Archive for the ‘WA’ Category

“Up” denotes water

September 30, 2009

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My trip to the West is over, though I may have to return.

It included a dash from Perth down to Albany to see my aunt, just turned 80.

To one used to the roads out of Sydney, the Albany Highway was a dream: it felt as though I had the road to myself, though in truth probably only the strip about 800m before and behind me. A few cars overtook me; perhaps I passed 4 or 5 vehicles in 400+ kilometres, a few more on the way back.

My own theory is that the minerals wealth of WA has meant that rural roads are maintained at a level which roads of similar traffic density in NSW would not be considered to warrant. It also helps that the terrain is, generally speaking, much less challenging.

A billboard announced that the shire of Kojinup, through which I passed, was “the first shire” with “1,000,000 sheep.” I’m not so sure that this is the case today.

In case you are wondering, the title to this post comes from something in the WA handwriting copy book of the 1930s, recalled to me on more than one occasion by contemporaries of my parents. “-up” at the end of a place name in WA indigenous place names (at least of the southern, Noongar people) was thought to mean a place where water is to be found, though another explanation is that it just means “place of”.

Maybe my geography is faulty, but I have always thought that this was WA’s wheat belt. I saw no wheat. It could be more accurately described as WA’s rape belt.

That’s rape seed, of course, or canola.

To a lawyer on on the road, it resembled nothing so much as though someone had run a gigantic yellow flourescent highlighter through the landscape.

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I also squeezed in another visit to the Perth Concert Hall to hear the WASO with Marc-Andre Hammelin (pf) and Paul Daniels do Brahms piano concerto No 2, Beethoven 6 and a piece by Mark Anthony Turnage inspired by an asteroid (Ceres). The box office told me that the seat I was getting was usually reserved for their corporate hospitality. It was only when I got in that I realised just how nice a seat it was. I couldn’t resist taking a picture to document the vantage point – that is, until the usher told me to stop. Here they are set up for the Brahms after interval:

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Frère Jacques

September 20, 2009

In a minor mode.

Yes, I have been to hear Mahler 1, in Perth, with the WASO conducted by Paul Daniels.

This has been a sudden visit, brought on by a medical emergency (not mine, obviously). Instead of flying to China on Friday (which was my plan) I flew to Perth.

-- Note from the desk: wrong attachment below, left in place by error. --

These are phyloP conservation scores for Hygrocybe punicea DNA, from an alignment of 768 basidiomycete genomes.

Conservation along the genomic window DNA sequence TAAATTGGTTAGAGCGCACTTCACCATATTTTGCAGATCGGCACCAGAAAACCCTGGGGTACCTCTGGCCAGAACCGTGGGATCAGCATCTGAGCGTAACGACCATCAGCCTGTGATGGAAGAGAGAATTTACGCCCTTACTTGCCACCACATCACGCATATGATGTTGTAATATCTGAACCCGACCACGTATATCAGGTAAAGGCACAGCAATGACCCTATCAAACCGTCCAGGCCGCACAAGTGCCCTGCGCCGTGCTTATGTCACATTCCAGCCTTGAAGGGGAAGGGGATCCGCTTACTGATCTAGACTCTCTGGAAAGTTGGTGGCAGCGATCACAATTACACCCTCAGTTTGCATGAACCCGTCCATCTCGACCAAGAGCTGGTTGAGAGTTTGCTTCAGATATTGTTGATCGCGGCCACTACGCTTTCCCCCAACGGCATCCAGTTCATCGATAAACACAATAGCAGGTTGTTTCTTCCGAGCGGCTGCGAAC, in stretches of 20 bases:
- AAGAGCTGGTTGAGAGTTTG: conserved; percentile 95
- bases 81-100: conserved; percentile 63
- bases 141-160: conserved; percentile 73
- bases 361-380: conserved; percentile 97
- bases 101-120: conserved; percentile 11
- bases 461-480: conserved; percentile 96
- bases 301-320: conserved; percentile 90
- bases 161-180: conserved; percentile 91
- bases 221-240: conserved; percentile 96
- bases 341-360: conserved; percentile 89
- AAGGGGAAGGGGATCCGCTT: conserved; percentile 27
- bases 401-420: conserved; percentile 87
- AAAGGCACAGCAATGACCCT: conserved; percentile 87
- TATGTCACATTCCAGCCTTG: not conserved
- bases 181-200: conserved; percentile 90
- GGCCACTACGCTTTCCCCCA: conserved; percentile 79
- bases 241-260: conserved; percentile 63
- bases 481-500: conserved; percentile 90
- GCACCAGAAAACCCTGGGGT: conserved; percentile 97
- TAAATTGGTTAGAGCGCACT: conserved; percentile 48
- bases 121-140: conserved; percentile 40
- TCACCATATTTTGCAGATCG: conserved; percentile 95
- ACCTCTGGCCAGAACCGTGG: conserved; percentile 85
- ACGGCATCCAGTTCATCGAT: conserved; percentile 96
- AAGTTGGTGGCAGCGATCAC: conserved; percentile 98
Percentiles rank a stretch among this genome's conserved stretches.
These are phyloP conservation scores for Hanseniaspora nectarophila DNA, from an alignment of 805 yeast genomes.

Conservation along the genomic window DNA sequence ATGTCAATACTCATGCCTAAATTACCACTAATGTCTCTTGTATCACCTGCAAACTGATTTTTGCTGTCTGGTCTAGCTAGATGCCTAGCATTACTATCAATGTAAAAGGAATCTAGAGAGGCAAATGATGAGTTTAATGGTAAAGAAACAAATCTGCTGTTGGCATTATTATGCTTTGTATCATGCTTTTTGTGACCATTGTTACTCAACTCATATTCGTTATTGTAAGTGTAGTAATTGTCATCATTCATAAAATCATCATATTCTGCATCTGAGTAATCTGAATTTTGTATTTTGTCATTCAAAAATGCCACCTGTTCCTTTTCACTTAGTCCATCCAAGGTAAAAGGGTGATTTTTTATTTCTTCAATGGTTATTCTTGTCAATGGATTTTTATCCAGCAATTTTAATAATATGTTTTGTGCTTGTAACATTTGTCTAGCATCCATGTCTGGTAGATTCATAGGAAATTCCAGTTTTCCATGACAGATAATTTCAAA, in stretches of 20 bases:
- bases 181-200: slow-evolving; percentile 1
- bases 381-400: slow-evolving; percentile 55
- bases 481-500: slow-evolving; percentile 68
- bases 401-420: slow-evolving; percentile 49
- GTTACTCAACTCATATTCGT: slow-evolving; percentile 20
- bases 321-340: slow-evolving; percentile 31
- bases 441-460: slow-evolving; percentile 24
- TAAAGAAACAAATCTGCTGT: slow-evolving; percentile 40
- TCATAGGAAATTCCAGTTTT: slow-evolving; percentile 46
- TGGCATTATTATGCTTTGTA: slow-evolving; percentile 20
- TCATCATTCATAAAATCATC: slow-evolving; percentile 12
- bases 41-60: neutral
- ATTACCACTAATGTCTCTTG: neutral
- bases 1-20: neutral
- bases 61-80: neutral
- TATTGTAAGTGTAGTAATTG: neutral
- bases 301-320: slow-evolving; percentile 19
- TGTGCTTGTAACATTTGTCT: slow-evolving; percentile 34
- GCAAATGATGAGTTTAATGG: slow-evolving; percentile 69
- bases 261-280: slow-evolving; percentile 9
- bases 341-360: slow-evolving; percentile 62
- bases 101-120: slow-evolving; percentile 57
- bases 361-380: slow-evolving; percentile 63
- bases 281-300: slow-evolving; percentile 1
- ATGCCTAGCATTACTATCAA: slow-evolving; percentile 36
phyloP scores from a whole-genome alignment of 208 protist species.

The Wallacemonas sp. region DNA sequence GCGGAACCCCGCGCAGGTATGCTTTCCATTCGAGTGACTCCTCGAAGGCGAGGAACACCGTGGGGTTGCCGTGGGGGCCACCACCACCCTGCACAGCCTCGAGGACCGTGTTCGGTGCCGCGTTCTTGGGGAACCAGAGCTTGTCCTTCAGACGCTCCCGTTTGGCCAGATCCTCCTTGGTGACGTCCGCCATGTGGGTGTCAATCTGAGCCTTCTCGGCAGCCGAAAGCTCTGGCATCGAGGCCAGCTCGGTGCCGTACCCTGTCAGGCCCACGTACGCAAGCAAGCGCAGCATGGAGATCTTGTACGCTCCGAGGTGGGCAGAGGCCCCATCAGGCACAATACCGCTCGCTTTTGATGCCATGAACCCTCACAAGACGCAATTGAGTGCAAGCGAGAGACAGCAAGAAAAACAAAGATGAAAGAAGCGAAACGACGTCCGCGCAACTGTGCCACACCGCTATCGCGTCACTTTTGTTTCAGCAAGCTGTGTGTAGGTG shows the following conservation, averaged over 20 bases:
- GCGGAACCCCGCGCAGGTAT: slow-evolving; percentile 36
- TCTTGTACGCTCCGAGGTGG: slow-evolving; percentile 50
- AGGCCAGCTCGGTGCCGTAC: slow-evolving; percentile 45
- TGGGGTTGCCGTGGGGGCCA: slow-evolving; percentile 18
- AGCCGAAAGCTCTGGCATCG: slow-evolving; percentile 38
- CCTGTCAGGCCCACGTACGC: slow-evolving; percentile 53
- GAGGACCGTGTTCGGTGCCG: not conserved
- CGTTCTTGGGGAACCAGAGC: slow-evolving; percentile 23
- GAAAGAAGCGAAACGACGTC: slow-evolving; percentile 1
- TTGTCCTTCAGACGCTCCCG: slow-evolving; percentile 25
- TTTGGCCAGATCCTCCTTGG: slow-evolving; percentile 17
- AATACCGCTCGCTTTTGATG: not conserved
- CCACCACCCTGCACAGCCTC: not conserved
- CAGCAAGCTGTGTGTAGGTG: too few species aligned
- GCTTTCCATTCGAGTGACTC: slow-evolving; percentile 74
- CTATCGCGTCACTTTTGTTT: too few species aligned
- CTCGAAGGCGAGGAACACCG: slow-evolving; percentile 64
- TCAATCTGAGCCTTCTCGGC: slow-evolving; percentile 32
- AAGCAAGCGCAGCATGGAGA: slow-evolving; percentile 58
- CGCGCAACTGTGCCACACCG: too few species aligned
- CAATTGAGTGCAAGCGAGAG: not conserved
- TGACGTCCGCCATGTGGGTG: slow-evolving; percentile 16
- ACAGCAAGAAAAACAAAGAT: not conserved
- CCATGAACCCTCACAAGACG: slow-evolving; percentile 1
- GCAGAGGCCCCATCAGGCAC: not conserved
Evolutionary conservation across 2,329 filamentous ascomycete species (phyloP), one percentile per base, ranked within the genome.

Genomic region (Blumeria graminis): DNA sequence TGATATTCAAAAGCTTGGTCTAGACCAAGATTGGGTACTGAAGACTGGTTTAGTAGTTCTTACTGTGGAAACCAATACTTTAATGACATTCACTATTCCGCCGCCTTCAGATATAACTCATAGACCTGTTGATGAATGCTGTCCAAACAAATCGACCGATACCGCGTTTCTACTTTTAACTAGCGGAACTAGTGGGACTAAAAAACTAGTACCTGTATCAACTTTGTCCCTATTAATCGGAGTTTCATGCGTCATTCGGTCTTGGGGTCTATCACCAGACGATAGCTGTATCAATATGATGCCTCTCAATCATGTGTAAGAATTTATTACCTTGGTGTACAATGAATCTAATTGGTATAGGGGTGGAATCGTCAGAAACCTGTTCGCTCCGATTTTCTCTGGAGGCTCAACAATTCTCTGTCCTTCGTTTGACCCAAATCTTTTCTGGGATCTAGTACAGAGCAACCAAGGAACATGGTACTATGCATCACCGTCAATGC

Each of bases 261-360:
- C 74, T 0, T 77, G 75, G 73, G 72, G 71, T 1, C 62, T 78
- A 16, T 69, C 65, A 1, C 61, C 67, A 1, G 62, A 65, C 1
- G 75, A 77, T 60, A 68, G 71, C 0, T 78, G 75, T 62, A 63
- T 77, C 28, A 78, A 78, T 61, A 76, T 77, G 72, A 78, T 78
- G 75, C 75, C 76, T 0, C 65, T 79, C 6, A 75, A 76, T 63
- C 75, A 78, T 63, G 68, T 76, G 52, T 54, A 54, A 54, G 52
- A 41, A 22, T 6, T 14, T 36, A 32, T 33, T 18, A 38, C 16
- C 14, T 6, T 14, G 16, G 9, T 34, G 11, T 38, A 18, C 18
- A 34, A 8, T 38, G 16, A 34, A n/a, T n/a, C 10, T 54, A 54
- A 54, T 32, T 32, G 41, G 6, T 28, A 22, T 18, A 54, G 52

I was last here in 2005. I feel a bit like Rip van Winkle. The car hire firm I sought out in Milligan Street in the city informed me that they have moved twice since. The underpass/tunnel to nowhere under St George’s Terrace from the Perth Concert Hall is now barred shut. The sexy gay cellist of a certain age whom D rather fancied seems to have moved on (he could have been away)[afternote: still there, but a little older, as, of course, are we all].

On the other hand, some things seem to stay the same. The percussionist with poise and a talent to always be in the limelight is still there. There was no sign of John Harding, the latest concertmaster, or even, as far as I could make out, his deputy. When I looked in The West Australian on my arrival on Friday (I was internetless) in the hope of a WASO performance to catch, there was absolutely no mention anyway, in advertisements or any “what’s on” section, of the two performances on Friday and Saturday this weekend.

My guess is that, as a self-respecting monopolist, the West doesn’t give any publicity for free. Conversely, judging from the quite healthy attendance, the orchestra doesn’t feel the necessity to contribute to the paper’s rivers of gold.

Intelligently, the concert opened with the discarded movement from the symphony, Blumine, and then the Bartók (posthumously completed by another) viola concerto played by Ruth Killius. I will be missing this and her in Sydney, so this was a bit like Death and Damascus. I can’t say that I really warmed to the work. Bartók and I have a troubled relationship (though it was from the WASO that I heard a brilliant concert performance of Bluebeard’s Castle).

In other news and social technology, I see that Cosi fan tutte played tonight to a half-full house in Sydney. That’s a Saturday night. Just what is going on? I think Henry Choo is entitled to be upset about that.